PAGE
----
People know that time is not money–it’s far more valuable than money. Respect this by being easy to do business with and running your company for the convenience of your customers, not yourself.
The real profits come after you’ve made the sale, in the form of repeat and referral business. Non-guerrillas think marketing ends when they’ve made the sale. Guerrillas know that’s when marketing begins.
There are elements of your business that you take for granted, but prospects would be amazed if they knew the details. Be sure your marketing reflects that amazement.
You can potentially double your profits by measuring the results of your marketing. Some weapons hit bull’s-eyes. Others miss the target. Unless you measure, you won’t know which is which.
This describes the relationship between you and your customers–and it is a relationship. You prove your involvement by following up; they prove theirs by patronizing and recommending you.
The guerrilla’s job is not to compete but to cooperate with other businesses. Market them in return for them marketing you. Set up tie-ins with others. Become dependent to market more and invest less.
Armament is defined as “the equipment necessary to wage and win battles.” The armament of guerrillas is technology: computers, current software, cell phones, pagers, fax machines. If you’re technophobic, see a techno-shrink.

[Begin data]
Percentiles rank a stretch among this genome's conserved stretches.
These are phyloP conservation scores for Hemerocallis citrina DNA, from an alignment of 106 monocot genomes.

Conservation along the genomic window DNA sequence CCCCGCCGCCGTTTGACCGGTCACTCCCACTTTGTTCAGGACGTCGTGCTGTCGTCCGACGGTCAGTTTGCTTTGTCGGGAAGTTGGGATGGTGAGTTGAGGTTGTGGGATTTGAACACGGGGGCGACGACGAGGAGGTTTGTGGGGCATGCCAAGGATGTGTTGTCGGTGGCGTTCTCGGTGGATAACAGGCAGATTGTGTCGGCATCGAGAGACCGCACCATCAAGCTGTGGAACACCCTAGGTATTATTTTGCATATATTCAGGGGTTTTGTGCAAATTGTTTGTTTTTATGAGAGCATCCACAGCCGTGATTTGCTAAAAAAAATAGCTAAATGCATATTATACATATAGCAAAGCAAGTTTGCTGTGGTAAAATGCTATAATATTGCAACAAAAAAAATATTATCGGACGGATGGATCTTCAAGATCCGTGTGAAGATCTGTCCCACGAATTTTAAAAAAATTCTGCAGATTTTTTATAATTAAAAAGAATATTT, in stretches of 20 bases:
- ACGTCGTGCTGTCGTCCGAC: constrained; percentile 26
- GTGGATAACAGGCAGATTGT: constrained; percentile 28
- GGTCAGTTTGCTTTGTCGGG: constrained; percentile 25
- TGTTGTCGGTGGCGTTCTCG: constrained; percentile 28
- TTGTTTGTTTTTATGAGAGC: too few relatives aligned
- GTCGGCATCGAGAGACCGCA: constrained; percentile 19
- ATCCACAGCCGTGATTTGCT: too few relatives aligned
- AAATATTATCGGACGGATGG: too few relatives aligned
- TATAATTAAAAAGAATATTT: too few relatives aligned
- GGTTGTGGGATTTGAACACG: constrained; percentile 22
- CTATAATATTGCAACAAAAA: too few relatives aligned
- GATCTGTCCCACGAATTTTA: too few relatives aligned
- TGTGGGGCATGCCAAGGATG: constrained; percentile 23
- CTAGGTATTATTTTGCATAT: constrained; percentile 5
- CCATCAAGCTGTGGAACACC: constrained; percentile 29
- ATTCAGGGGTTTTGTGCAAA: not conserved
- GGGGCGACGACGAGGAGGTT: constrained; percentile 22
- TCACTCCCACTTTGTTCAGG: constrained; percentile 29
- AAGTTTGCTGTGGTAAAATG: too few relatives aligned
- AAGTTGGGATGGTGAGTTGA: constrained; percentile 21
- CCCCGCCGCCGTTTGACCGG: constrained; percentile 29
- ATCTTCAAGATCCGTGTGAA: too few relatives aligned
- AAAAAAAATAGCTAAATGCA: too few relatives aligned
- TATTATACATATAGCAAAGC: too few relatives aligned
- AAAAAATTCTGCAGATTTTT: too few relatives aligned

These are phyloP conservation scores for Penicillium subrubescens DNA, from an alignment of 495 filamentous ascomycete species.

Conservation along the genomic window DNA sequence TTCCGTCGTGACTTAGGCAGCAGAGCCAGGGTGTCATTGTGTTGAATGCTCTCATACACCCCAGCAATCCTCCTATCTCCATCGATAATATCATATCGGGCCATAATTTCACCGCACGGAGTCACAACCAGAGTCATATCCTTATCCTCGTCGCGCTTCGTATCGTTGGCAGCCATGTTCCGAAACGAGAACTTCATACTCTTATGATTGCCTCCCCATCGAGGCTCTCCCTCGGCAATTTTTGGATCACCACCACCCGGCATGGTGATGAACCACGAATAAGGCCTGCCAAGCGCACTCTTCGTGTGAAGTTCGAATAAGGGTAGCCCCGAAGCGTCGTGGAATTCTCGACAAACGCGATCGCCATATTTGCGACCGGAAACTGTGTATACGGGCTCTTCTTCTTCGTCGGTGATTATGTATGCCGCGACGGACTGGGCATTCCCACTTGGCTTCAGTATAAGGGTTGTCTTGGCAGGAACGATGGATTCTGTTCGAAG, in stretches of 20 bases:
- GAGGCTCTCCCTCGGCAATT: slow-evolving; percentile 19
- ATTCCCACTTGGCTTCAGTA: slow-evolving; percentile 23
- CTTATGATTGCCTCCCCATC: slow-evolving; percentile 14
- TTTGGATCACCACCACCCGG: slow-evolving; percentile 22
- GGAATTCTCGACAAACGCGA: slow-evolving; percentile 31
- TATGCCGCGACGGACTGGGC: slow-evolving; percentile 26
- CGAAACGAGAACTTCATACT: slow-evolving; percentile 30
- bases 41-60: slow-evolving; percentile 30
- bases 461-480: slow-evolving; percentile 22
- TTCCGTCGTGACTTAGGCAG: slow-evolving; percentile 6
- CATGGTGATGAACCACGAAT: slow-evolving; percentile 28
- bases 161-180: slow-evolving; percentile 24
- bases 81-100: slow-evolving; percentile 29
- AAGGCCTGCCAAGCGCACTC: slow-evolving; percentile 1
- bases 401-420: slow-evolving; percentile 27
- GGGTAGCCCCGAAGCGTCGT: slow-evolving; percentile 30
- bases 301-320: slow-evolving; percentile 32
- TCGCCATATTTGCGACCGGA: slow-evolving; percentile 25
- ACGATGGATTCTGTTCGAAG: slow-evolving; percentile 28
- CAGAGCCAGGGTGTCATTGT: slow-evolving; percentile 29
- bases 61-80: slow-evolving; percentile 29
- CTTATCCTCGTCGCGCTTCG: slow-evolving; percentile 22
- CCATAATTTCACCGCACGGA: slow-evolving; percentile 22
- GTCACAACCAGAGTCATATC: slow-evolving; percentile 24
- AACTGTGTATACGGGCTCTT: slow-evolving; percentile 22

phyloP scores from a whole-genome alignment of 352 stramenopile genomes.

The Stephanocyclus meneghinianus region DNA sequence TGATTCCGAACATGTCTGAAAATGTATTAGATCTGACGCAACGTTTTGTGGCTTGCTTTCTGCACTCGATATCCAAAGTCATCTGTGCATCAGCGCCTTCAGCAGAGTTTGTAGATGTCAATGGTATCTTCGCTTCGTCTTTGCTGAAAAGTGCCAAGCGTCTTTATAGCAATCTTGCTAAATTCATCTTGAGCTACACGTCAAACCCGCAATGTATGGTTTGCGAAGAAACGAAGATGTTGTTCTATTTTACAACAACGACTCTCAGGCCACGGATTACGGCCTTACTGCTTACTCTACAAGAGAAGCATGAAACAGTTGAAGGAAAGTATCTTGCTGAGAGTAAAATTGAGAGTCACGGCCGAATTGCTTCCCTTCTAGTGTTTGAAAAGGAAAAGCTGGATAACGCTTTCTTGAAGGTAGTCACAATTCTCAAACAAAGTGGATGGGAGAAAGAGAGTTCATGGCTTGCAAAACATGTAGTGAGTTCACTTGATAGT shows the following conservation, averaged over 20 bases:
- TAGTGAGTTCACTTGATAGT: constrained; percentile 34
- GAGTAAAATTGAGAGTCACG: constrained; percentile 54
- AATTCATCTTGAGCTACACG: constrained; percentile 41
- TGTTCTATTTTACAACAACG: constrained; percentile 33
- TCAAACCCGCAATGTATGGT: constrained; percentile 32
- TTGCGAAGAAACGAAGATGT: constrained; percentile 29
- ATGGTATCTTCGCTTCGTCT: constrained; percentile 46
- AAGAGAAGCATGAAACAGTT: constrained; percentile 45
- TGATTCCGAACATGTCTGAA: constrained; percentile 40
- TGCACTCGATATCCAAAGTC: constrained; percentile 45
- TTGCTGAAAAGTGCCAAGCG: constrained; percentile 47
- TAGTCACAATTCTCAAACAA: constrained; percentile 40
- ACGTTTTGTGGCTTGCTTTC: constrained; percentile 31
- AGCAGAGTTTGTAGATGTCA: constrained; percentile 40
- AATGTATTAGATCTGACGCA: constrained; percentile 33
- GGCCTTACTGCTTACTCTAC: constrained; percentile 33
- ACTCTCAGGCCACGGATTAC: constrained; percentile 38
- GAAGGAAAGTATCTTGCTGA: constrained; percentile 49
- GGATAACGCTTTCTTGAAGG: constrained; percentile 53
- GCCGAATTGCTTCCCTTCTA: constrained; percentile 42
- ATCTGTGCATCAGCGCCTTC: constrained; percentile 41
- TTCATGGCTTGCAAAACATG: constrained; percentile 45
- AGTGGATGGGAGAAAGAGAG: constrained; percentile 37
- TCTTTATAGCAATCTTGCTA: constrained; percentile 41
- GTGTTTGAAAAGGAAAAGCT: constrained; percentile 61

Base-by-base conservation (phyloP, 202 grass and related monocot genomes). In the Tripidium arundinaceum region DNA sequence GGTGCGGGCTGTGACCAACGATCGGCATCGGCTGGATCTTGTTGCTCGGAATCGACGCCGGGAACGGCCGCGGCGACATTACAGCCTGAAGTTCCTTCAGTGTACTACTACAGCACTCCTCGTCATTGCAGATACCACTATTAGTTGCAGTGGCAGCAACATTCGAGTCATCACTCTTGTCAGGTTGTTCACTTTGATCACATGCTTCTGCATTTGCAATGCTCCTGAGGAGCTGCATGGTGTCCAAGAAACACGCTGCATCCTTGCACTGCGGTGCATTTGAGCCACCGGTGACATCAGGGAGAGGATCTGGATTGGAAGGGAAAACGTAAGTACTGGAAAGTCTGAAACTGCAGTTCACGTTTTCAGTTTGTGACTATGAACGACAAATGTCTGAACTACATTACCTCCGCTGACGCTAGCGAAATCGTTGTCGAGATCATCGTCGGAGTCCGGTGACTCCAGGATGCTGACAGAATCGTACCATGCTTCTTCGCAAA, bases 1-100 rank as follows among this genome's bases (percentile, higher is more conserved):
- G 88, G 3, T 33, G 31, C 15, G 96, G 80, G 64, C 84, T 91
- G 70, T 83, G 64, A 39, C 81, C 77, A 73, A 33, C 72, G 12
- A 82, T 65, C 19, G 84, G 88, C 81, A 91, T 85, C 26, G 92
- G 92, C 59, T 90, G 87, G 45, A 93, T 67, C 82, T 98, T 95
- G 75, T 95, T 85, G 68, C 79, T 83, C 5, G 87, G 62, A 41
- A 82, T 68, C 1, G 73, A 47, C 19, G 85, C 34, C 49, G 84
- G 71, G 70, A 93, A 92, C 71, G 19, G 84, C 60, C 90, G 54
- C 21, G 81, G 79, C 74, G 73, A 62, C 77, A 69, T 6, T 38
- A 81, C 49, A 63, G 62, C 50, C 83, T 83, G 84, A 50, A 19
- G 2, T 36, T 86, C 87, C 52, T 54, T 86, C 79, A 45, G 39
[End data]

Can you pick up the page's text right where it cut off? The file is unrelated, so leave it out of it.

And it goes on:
In an era of non-stop interruption marketing, the key to success is first to gain consent for your marketing materials and market only to those who have given you that consent.
To succeed online, augment your website with offline and online promotion along with constant maintenance of your site.
Don’t believe that old adage, “Sell the sizzle, not the steak.” Sophisticated consumers these days know the sizzle from the steak and prefer the steak every time. Your substance, not your style, will carry the day for you.
Be certain that all your marketing is saying the same thing and pulling in the same direction. Don’t undermine what you do with marketing that marches to the beat of a different strategist.
These concepts are the reason many startup guerrillas now run highly successful companies. They are the cornerstone of guerrilla marketing. They might look like just words, but each one is nuclear-powered and capable of propelling you into the land of your dreams.

Jay Conrad Levinson is the father of Guerrilla Marketing, the bestselling marketing series in history, selling more than 14 million copies worldwide. He is chairman of Guerrilla Marketing International.


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Your stories, words of advice or any other contribution are welcome. Please email them to chichonip@smebusinesslink.com